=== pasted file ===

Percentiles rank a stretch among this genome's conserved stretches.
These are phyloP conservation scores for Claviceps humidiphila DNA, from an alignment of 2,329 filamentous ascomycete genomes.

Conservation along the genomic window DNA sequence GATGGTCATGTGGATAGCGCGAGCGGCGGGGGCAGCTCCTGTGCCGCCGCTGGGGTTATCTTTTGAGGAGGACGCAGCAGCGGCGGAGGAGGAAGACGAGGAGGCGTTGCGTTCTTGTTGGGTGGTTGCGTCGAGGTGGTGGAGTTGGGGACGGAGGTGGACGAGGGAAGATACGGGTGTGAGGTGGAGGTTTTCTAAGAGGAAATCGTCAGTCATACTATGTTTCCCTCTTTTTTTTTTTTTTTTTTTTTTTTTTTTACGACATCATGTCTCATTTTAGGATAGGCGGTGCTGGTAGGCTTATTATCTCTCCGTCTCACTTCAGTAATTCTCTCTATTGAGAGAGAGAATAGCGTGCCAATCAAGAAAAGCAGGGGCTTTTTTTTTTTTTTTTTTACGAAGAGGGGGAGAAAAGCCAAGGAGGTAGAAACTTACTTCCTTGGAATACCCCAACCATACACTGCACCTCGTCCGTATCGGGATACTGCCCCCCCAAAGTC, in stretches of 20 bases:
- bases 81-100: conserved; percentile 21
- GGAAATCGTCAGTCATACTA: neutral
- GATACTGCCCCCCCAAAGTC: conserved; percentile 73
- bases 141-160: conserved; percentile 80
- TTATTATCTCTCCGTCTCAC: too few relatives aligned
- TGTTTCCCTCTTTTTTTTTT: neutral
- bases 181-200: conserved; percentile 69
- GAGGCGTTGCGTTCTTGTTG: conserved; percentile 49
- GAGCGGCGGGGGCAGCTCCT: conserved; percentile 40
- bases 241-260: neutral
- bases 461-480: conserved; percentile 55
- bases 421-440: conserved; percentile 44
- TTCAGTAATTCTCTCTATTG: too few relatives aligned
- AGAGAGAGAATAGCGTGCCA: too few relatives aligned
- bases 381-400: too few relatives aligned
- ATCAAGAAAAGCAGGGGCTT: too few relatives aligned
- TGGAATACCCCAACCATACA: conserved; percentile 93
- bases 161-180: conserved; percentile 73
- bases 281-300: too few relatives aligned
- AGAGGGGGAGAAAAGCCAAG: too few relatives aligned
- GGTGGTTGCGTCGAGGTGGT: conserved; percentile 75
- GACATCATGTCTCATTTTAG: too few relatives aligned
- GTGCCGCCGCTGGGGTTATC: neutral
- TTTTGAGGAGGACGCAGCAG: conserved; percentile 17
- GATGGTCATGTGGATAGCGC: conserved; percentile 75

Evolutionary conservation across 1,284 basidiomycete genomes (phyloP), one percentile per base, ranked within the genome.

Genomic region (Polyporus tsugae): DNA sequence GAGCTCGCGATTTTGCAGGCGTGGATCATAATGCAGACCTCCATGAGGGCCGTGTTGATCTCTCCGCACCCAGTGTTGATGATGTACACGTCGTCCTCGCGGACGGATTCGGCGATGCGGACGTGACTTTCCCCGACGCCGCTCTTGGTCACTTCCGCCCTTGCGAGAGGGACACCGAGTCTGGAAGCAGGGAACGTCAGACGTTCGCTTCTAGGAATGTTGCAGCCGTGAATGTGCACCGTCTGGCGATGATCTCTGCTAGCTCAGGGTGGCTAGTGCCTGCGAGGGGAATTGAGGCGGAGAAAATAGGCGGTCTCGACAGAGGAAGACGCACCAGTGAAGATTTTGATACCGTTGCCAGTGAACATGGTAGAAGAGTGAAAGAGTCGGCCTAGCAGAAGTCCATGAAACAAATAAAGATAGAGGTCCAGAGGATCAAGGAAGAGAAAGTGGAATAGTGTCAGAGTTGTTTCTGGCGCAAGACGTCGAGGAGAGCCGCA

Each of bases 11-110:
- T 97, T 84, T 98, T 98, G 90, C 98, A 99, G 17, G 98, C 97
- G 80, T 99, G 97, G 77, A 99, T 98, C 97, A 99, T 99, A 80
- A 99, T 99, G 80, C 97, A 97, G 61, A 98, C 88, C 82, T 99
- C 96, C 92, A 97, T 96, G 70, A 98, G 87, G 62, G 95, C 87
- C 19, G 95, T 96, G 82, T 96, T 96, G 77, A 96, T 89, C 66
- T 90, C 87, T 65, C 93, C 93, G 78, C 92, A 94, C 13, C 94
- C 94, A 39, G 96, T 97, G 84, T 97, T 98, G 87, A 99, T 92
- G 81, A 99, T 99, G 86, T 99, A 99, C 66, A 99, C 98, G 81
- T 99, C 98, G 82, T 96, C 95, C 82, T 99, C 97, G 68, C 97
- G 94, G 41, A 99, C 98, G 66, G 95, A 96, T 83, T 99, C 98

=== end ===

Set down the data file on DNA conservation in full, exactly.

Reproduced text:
Percentiles rank a stretch among this genome's conserved stretches.
These are phyloP conservation scores for Claviceps humidiphila DNA, from an alignment of 2,329 filamentous ascomycete genomes.

Conservation along the genomic window DNA sequence GATGGTCATGTGGATAGCGCGAGCGGCGGGGGCAGCTCCTGTGCCGCCGCTGGGGTTATCTTTTGAGGAGGACGCAGCAGCGGCGGAGGAGGAAGACGAGGAGGCGTTGCGTTCTTGTTGGGTGGTTGCGTCGAGGTGGTGGAGTTGGGGACGGAGGTGGACGAGGGAAGATACGGGTGTGAGGTGGAGGTTTTCTAAGAGGAAATCGTCAGTCATACTATGTTTCCCTCTTTTTTTTTTTTTTTTTTTTTTTTTTTTACGACATCATGTCTCATTTTAGGATAGGCGGTGCTGGTAGGCTTATTATCTCTCCGTCTCACTTCAGTAATTCTCTCTATTGAGAGAGAGAATAGCGTGCCAATCAAGAAAAGCAGGGGCTTTTTTTTTTTTTTTTTTACGAAGAGGGGGAGAAAAGCCAAGGAGGTAGAAACTTACTTCCTTGGAATACCCCAACCATACACTGCACCTCGTCCGTATCGGGATACTGCCCCCCCAAAGTC, in stretches of 20 bases:
- bases 81-100: conserved; percentile 21
- GGAAATCGTCAGTCATACTA: neutral
- GATACTGCCCCCCCAAAGTC: conserved; percentile 73
- bases 141-160: conserved; percentile 80
- TTATTATCTCTCCGTCTCAC: too few relatives aligned
- TGTTTCCCTCTTTTTTTTTT: neutral
- bases 181-200: conserved; percentile 69
- GAGGCGTTGCGTTCTTGTTG: conserved; percentile 49
- GAGCGGCGGGGGCAGCTCCT: conserved; percentile 40
- bases 241-260: neutral
- bases 461-480: conserved; percentile 55
- bases 421-440: conserved; percentile 44
- TTCAGTAATTCTCTCTATTG: too few relatives aligned
- AGAGAGAGAATAGCGTGCCA: too few relatives aligned
- bases 381-400: too few relatives aligned
- ATCAAGAAAAGCAGGGGCTT: too few relatives aligned
- TGGAATACCCCAACCATACA: conserved; percentile 93
- bases 161-180: conserved; percentile 73
- bases 281-300: too few relatives aligned
- AGAGGGGGAGAAAAGCCAAG: too few relatives aligned
- GGTGGTTGCGTCGAGGTGGT: conserved; percentile 75
- GACATCATGTCTCATTTTAG: too few relatives aligned
- GTGCCGCCGCTGGGGTTATC: neutral
- TTTTGAGGAGGACGCAGCAG: conserved; percentile 17
- GATGGTCATGTGGATAGCGC: conserved; percentile 75

Evolutionary conservation across 1,284 basidiomycete genomes (phyloP), one percentile per base, ranked within the genome.

Genomic region (Polyporus tsugae): DNA sequence GAGCTCGCGATTTTGCAGGCGTGGATCATAATGCAGACCTCCATGAGGGCCGTGTTGATCTCTCCGCACCCAGTGTTGATGATGTACACGTCGTCCTCGCGGACGGATTCGGCGATGCGGACGTGACTTTCCCCGACGCCGCTCTTGGTCACTTCCGCCCTTGCGAGAGGGACACCGAGTCTGGAAGCAGGGAACGTCAGACGTTCGCTTCTAGGAATGTTGCAGCCGTGAATGTGCACCGTCTGGCGATGATCTCTGCTAGCTCAGGGTGGCTAGTGCCTGCGAGGGGAATTGAGGCGGAGAAAATAGGCGGTCTCGACAGAGGAAGACGCACCAGTGAAGATTTTGATACCGTTGCCAGTGAACATGGTAGAAGAGTGAAAGAGTCGGCCTAGCAGAAGTCCATGAAACAAATAAAGATAGAGGTCCAGAGGATCAAGGAAGAGAAAGTGGAATAGTGTCAGAGTTGTTTCTGGCGCAAGACGTCGAGGAGAGCCGCA

Each of bases 11-110:
- T 97, T 84, T 98, T 98, G 90, C 98, A 99, G 17, G 98, C 97
- G 80, T 99, G 97, G 77, A 99, T 98, C 97, A 99, T 99, A 80
- A 99, T 99, G 80, C 97, A 97, G 61, A 98, C 88, C 82, T 99
- C 96, C 92, A 97, T 96, G 70, A 98, G 87, G 62, G 95, C 87
- C 19, G 95, T 96, G 82, T 96, T 96, G 77, A 96, T 89, C 66
- T 90, C 87, T 65, C 93, C 93, G 78, C 92, A 94, C 13, C 94
- C 94, A 39, G 96, T 97, G 84, T 97, T 98, G 87, A 99, T 92
- G 81, A 99, T 99, G 86, T 99, A 99, C 66, A 99, C 98, G 81
- T 99, C 98, G 82, T 96, C 95, C 82, T 99, C 97, G 68, C 97
- G 94, G 41, A 99, C 98, G 66, G 95, A 96, T 83, T 99, C 98